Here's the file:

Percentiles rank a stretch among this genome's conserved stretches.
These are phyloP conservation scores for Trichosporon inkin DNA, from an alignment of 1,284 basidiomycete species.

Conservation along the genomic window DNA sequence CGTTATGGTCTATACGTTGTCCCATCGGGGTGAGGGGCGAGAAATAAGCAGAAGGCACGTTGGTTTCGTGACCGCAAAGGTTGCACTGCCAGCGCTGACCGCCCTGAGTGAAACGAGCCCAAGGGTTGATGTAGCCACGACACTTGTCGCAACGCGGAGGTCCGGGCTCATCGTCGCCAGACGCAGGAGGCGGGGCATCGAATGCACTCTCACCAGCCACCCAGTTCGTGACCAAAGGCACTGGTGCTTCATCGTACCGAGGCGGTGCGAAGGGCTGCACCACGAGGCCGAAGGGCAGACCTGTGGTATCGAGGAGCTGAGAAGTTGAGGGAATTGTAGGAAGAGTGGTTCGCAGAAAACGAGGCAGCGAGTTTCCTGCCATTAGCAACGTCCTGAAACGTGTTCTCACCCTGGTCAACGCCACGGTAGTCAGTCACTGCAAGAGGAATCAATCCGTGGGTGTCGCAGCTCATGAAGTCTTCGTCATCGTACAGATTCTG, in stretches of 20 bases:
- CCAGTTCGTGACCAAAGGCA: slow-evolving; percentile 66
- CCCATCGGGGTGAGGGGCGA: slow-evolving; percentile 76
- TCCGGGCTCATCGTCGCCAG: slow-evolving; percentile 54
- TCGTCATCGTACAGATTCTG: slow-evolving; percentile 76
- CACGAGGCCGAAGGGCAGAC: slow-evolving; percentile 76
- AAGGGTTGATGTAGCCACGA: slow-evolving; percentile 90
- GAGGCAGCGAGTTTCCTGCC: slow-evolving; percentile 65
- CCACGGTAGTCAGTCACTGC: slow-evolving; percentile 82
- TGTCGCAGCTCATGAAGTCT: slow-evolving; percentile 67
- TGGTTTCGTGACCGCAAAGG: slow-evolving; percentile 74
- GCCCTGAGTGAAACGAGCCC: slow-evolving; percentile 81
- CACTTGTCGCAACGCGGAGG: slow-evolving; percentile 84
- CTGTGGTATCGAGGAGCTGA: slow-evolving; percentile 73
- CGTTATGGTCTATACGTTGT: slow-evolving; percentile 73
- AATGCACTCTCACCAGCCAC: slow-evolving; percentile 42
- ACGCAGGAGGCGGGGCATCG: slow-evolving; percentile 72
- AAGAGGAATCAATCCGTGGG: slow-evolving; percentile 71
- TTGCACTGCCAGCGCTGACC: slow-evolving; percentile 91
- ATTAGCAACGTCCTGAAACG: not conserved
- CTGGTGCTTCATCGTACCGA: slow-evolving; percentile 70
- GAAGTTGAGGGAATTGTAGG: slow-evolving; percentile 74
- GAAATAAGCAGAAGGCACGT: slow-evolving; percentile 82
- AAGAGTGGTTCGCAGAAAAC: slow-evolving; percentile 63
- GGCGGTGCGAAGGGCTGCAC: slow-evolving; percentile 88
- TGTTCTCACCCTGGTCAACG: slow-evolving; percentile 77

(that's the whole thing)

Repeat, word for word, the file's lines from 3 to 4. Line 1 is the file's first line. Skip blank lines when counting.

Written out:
Conservation along the genomic window DNA sequence CGTTATGGTCTATACGTTGTCCCATCGGGGTGAGGGGCGAGAAATAAGCAGAAGGCACGTTGGTTTCGTGACCGCAAAGGTTGCACTGCCAGCGCTGACCGCCCTGAGTGAAACGAGCCCAAGGGTTGATGTAGCCACGACACTTGTCGCAACGCGGAGGTCCGGGCTCATCGTCGCCAGACGCAGGAGGCGGGGCATCGAATGCACTCTCACCAGCCACCCAGTTCGTGACCAAAGGCACTGGTGCTTCATCGTACCGAGGCGGTGCGAAGGGCTGCACCACGAGGCCGAAGGGCAGACCTGTGGTATCGAGGAGCTGAGAAGTTGAGGGAATTGTAGGAAGAGTGGTTCGCAGAAAACGAGGCAGCGAGTTTCCTGCCATTAGCAACGTCCTGAAACGTGTTCTCACCCTGGTCAACGCCACGGTAGTCAGTCACTGCAAGAGGAATCAATCCGTGGGTGTCGCAGCTCATGAAGTCTTCGTCATCGTACAGATTCTG, in stretches of 20 bases:
- CCAGTTCGTGACCAAAGGCA: slow-evolving; percentile 66